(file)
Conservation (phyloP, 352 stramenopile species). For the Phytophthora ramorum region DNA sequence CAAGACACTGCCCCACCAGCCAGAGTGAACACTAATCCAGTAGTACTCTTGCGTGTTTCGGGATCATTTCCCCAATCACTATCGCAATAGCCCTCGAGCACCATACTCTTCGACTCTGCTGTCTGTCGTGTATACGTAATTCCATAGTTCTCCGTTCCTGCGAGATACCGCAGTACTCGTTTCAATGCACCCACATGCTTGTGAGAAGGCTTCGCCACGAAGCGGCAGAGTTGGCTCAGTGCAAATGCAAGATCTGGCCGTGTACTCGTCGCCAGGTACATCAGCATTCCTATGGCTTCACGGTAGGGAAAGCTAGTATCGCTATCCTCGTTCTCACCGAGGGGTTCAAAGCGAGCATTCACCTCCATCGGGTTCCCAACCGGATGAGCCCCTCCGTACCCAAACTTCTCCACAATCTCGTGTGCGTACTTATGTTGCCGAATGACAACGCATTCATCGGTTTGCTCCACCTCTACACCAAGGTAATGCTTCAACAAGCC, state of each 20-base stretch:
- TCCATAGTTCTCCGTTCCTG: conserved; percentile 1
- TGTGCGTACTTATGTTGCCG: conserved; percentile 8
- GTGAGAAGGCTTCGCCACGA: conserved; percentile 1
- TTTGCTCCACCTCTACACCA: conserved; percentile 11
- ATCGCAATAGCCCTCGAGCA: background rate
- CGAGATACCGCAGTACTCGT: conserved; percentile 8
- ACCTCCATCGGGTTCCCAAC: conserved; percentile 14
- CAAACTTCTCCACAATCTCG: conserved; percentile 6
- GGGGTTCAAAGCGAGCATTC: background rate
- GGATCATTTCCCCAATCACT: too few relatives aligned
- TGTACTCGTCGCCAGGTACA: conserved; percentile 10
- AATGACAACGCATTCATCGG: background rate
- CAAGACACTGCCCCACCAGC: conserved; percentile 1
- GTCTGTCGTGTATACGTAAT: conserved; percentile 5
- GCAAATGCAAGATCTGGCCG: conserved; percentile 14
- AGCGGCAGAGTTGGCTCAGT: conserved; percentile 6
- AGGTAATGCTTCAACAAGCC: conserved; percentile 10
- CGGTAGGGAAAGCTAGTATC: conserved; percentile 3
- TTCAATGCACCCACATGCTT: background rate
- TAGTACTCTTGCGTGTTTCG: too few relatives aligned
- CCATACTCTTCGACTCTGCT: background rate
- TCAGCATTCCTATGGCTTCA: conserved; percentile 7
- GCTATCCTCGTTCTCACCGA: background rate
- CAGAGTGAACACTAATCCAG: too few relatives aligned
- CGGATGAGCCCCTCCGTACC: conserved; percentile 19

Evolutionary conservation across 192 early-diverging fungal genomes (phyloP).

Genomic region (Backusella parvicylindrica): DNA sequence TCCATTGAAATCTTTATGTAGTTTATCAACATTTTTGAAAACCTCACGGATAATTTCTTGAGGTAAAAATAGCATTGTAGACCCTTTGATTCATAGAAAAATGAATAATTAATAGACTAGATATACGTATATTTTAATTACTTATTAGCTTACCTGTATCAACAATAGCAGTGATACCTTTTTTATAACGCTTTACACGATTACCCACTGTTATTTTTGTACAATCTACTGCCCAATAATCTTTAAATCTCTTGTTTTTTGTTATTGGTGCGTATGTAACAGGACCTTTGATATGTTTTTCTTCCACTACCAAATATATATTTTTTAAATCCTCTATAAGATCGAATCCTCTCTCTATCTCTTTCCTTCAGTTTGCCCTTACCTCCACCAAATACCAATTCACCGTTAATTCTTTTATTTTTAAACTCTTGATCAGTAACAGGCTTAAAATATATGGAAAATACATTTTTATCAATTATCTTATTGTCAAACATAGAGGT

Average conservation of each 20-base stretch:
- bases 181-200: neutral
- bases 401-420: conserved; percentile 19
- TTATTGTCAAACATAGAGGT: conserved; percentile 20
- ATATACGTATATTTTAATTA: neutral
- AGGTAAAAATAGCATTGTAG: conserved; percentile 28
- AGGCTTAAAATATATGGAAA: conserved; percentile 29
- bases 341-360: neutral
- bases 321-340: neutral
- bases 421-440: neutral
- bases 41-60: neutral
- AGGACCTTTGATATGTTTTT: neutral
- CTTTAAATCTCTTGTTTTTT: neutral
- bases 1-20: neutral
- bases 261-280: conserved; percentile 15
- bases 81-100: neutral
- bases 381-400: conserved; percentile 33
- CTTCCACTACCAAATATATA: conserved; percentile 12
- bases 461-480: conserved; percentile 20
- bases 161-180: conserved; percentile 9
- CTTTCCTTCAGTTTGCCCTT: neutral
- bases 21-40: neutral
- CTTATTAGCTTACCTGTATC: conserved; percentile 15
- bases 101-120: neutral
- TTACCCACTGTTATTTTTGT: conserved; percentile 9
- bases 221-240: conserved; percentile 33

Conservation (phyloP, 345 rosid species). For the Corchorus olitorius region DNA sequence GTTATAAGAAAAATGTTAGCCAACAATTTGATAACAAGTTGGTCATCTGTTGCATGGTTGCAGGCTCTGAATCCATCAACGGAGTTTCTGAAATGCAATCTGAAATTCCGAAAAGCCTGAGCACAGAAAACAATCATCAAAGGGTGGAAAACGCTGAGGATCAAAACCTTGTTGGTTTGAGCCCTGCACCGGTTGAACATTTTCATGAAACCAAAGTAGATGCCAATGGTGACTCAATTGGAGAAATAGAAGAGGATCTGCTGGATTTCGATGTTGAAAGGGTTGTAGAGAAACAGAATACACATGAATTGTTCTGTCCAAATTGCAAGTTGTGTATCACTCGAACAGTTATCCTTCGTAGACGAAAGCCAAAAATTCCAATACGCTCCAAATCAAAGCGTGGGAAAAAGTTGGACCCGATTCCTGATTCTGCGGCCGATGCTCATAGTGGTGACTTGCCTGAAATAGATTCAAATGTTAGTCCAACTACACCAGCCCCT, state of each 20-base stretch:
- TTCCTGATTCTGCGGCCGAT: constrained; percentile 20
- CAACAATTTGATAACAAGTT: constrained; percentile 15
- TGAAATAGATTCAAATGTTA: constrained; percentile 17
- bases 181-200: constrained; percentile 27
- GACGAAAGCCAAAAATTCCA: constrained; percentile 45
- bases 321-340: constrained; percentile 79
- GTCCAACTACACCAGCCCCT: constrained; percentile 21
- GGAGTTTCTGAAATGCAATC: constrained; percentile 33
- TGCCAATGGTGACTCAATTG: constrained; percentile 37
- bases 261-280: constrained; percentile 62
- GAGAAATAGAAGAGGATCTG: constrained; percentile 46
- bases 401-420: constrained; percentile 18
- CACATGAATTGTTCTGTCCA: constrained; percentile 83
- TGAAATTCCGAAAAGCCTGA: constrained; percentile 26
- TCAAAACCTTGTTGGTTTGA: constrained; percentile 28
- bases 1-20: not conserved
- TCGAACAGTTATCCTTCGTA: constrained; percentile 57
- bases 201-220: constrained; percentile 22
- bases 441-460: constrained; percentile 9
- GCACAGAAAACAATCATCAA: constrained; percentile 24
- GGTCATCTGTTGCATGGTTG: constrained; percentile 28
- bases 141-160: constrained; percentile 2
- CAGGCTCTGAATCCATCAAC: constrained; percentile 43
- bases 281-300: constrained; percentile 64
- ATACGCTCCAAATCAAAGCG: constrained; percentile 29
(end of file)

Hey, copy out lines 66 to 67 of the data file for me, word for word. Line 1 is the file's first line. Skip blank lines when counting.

- GAGAAATAGAAGAGGATCTG: constrained; percentile 46
- bases 401-420: constrained; percentile 18